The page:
Today's education and communications media are seen to be the main cause of the anonymity of contemporary music and suggestions are made to improve this situation. Leigh Landy investigates audio-visual applications that have hardly been explored, new timbres and sound sources, the discovery of musical space, new notations, musical politics, and the 'musical community' in an attempt to incite more composers, musicians and musicologists to get this music out into the works and to stimulate the creation of new experimental works.
The art of sound organization, also known as electroacoustic music, uses sounds not available to traditional music making, including prerecorded, synthesized, and processed sounds. The body of work of such sound-based music (which includes electroacoustic art music, turntable composition, computer games, and acoustic and digital sound installations) has developed more rapidly than its musicology. Understanding the Art of Sound Organization proposes the first general foundational framework for the study of the art of sound organization, defining terms, discussing relevant forms of music, categorizing works, and setting sound-based music in interdisciplinary contexts. Leigh Landy's goal in this book is not only to create a theoretical framework but also to make the work more accessible--to suggest a way to understand sound-based music, to give a listener what he terms "something to hold on to," for example, by connecting elements in a work to everyday experience. Landy considers the difficulties of categorizing works and discusses such types of works as sonic art and electroacoustic music, pointing out where they overlap and how they are distinctive. He proposes a "sound-based music paradigm" that transcends such traditional categories as art and pop music. Landy defines patterns that suggest a general framework and places the studies of sound-based music into interdisciplinary contexts, from acoustics to semiotics, proposing a holistic research approach that considers the interconnectedness of a given work's history, theory, technological aspects, and social impact.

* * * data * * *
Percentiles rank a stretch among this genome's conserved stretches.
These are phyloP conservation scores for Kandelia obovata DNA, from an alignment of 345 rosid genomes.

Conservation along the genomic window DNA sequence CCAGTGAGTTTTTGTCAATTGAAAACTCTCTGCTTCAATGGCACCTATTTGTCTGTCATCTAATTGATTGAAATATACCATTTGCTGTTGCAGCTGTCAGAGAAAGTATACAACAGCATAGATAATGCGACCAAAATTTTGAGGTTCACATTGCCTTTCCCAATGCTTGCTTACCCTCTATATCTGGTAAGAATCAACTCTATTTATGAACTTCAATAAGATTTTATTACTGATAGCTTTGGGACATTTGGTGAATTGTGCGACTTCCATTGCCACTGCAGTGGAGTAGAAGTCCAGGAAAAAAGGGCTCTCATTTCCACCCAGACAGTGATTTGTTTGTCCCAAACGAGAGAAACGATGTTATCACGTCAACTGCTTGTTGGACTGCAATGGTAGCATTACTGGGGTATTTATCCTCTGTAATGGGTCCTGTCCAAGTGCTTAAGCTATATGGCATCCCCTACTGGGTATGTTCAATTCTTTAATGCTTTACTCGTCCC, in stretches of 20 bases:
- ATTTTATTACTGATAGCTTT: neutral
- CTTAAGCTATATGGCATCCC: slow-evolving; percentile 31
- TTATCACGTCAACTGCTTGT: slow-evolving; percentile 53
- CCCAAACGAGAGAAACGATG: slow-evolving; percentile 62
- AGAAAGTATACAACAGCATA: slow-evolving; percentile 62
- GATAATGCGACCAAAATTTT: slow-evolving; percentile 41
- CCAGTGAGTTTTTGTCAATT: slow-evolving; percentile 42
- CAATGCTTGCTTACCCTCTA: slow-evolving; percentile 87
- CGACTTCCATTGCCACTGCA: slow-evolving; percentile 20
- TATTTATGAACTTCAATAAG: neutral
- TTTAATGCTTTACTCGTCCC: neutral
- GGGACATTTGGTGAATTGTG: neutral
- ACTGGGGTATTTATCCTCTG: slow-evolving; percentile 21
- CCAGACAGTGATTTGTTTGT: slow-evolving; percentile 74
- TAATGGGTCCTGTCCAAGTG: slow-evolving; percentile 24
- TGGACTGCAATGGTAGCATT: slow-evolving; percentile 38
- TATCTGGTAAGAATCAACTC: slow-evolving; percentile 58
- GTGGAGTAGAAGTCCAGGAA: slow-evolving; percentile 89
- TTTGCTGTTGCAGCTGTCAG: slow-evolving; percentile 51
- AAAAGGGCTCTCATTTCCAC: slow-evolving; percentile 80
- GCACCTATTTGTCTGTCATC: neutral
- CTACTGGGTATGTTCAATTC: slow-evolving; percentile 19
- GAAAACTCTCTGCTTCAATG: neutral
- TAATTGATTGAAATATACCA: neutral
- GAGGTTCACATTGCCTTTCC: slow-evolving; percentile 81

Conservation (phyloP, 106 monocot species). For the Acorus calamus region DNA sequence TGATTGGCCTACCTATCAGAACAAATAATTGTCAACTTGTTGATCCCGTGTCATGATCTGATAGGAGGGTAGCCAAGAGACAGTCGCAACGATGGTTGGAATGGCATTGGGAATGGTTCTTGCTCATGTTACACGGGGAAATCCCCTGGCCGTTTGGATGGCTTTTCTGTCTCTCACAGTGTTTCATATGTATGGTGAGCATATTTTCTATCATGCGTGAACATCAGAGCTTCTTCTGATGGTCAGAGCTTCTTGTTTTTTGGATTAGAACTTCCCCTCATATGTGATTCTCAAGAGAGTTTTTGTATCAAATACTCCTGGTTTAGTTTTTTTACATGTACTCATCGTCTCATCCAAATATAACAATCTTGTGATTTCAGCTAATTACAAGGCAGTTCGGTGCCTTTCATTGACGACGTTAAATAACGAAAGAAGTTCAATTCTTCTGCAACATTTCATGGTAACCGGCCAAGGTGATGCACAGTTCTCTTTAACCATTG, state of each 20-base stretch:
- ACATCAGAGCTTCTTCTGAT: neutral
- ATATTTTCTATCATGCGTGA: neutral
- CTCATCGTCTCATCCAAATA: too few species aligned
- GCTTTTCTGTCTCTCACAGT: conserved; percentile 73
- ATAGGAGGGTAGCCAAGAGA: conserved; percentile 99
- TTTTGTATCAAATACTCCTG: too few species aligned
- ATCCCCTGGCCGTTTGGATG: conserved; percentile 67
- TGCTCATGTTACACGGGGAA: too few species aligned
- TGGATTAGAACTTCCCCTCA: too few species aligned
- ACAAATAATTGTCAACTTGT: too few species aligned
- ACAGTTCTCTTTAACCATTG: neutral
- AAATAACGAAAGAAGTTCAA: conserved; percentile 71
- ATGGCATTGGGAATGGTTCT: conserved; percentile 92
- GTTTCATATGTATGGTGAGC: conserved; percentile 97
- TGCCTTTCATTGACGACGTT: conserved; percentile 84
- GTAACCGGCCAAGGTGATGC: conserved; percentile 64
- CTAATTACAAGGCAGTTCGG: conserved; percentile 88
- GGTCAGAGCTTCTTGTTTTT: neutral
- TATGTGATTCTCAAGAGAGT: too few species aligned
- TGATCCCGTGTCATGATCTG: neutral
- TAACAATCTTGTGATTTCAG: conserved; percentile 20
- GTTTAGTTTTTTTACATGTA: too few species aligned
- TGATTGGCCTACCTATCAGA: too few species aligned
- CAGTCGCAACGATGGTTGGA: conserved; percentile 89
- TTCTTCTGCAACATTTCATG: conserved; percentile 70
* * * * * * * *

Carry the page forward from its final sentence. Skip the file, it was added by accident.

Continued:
The author's ElectroAcoustic Resource Site (EARS, www.ears.dmu.ac.uk), the architecture of which parallels this book's structure, offers updated bibliographic resource abstracts and related information.
Innovations in music technology bring with them a new set of challenges for describing and understanding the electroacoustic repertoire. This edited collection presents a state-of-the-art overview of analysis methods for electroacoustic music in this rapidly developing field. The first part of the book explains the needs of differing electroacoustic genres and puts forward a template for the analysis of electroacoustic music. Part II discusses the latest ideas in the field and the challenges associated with new technologies, while Part III explores how analyses have harnessed the new forces of multimedia, and includes an introduction to new software programme EAnalysis, which was created by the editors as the result of an Arts and Humanities Research Council grant. The final part of the book demonstrates these new methods in action, with analyses of key electroacoustic works from a wide range of genres and sources.